Bowe Bergdahl seeks pardon from President Barack Obama on court martial

President Barack Obama has received a petition from Army Sgt. Bowe Berghdahl, seeking a pre-emptive pardon on military criminal charges of desertion and misbehavior before the enemy. Berghdahl was captured by the Taliban in Afghanistan and held prisoner for five years after he walked away from a remote outpost without permission. Photo by Pat Benic/UPI | License Photo

WASHINGTON, Dec. 3 (UPI) — Lawyers for Sgt. Bowe Bergdahl have applied for a pardon from President Barack Obama, seeking to avoid court martial proceedings over desertion charges.

The New York Times reported Bergdahl’s lawyers filed a clemency application with the White House, the Pentagon and the Justice Department, formally requesting Obama consider granting Bergdahl a pre-emptive pardon on the military criminal charges of desertion and misbehavior before the enemy.

If convicted, Bergdahl faces a potential life sentence. His court martial is scheduled to begin May 15.

Bergdahl was a U.S. Army lieutenant stationed at a remote outpost in Afghanistan in 2009 when he left his post and walked away without permission, setting off a massive military rescue operation that included thousands of soldiers conducting hundreds of raids across the country, often under dangerous circumstances.

At the time, Bergdahl said his plan was to leave the remote outpost and travel by foot to a larger Army base dozens of miles away, where he intended to report problems to a superior officer. Instead, Bergdahl was captured by Taliban fighters and held prisoner for five years under brutal conditions.

Army doctors have said Bergdahl was suffering from a psychiatric disorder when he left his post.

The Obama administration negotiated Bergdahl’s release in 2014, apparently unaware of the looming controversy over the circumstances surrounding his capture. At first, Obama stood with Bergdahl’s parents and praised the man’s military service. But as fellow soldiers came forward with conflicting accounts and accusations of desertion, the incident quickly unraveled into a political firestorm.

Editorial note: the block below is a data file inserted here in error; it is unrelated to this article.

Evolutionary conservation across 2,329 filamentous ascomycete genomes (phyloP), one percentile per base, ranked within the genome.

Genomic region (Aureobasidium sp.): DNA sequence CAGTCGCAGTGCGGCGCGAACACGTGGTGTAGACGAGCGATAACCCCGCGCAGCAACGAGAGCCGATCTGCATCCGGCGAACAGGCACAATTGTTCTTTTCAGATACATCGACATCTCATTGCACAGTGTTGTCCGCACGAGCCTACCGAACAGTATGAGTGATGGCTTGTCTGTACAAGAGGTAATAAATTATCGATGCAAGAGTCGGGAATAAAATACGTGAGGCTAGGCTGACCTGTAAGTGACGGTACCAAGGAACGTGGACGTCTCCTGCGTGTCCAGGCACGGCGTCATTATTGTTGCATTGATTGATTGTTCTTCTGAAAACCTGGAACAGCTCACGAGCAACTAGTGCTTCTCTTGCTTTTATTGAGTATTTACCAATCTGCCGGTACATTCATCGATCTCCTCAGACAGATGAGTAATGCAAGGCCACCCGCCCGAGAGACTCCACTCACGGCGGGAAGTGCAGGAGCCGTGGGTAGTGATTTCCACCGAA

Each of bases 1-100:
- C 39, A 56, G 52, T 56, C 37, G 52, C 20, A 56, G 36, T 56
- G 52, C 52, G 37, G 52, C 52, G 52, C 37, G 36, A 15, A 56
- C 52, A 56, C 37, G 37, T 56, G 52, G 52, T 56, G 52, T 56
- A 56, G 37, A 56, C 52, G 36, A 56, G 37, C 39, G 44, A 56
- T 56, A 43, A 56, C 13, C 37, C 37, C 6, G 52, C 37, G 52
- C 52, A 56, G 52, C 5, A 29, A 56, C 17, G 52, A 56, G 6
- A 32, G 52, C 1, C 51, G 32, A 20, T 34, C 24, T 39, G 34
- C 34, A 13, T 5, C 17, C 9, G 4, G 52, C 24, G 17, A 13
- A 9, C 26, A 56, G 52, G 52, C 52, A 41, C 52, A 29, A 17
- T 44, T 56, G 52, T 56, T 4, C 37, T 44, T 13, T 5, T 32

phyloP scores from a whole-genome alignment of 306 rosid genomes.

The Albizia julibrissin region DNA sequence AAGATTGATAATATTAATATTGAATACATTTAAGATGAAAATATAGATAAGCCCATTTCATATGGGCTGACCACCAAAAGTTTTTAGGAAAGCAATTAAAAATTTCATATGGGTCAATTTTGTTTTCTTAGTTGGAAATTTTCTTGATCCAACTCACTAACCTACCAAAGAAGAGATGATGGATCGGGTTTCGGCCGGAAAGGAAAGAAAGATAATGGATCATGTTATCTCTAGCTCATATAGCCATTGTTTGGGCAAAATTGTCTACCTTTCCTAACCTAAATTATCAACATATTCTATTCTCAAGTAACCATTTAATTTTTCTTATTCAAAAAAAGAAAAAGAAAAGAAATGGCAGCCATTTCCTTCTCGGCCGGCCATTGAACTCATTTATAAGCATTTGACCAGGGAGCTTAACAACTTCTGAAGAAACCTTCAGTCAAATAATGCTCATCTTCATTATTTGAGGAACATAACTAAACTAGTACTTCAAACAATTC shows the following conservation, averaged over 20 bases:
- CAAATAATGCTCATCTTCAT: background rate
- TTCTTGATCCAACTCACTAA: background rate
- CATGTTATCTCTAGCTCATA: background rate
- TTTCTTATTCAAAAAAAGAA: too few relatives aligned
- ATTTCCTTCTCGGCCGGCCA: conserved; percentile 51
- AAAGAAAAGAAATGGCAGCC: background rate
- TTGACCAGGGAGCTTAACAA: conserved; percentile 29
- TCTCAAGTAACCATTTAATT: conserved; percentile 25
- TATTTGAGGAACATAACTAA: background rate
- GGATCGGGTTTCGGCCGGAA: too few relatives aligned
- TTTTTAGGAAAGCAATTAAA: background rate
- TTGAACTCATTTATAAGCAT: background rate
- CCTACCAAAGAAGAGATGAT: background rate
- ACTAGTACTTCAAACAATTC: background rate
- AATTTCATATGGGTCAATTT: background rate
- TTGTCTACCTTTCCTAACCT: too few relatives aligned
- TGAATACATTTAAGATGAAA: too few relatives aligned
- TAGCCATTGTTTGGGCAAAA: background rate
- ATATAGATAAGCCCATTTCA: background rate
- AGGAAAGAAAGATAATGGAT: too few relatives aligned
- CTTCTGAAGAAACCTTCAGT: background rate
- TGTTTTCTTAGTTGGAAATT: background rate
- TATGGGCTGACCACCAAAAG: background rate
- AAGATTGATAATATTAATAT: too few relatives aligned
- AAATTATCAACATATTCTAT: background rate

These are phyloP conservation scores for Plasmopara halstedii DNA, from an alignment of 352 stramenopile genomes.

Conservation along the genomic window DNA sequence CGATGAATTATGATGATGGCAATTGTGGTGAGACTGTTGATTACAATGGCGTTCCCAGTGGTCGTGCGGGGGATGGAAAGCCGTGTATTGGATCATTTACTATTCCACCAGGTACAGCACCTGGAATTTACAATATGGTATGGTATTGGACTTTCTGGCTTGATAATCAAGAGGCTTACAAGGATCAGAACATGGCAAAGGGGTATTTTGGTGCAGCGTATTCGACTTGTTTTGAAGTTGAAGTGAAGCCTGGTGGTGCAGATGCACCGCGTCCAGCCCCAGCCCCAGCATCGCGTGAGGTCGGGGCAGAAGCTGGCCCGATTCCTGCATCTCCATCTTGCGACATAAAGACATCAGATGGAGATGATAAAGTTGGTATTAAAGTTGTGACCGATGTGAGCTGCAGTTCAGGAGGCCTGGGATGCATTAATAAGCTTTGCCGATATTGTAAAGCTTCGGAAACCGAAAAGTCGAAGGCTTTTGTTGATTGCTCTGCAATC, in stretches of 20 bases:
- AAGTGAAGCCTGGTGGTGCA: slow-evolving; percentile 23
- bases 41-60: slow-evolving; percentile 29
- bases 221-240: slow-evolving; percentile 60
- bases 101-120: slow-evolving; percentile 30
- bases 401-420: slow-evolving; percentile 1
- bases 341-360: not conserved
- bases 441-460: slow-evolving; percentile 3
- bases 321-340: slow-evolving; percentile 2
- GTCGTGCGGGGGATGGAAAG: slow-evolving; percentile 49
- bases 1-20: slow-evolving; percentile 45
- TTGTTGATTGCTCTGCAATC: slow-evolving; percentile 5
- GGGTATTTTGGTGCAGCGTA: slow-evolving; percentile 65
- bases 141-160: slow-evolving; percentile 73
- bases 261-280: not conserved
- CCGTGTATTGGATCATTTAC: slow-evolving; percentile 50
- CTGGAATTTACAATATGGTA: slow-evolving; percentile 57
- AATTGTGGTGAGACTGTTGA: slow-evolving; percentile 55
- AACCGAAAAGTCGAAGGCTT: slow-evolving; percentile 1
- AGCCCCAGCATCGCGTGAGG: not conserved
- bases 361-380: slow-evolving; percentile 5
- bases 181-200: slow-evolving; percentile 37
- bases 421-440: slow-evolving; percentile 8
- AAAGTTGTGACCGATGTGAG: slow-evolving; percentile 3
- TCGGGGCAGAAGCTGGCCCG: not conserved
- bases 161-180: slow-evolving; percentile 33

Republicans criticized the terms of the covert deal, which included releasing five suspected Taliban operatives from the military prison at Guantanamo Bay to Qatar, whose government would be responsible for monitoring them and restricting their travel. Republicans said the Obama administration violated a federal law requiring notification of Congress 30 days before any prisoner transfer out of Guantanamo. The Obama administration argued the waiting period was void because Bergdahl’s life was in jeopardy if the deal could not be made immediately.

Bergdahl’s story was catalogued in season two of the popular NPR podcast Serial, which included lengthy interviews he did with a movie producer, during which he recounts his brutal treatment at the hands of the Taliban.

Bergdahl’s lawyers said they plan to file a request to dismiss the charges if Obama does not grant the pardon request prior to leaving office on Jan. 20. His legal team said comments during the campaign made by President-elect Donald Trump would make it impossible for Bergdahl to get a fair trial if Trump is commander in chief.

Multiple times during the campaign Trump assailed the deal struck to secure Bergdahl’s release. At one rally, Trump called Bergdahl a “dirty, rotten traitor” and suggested he should be shot by a firing squad.


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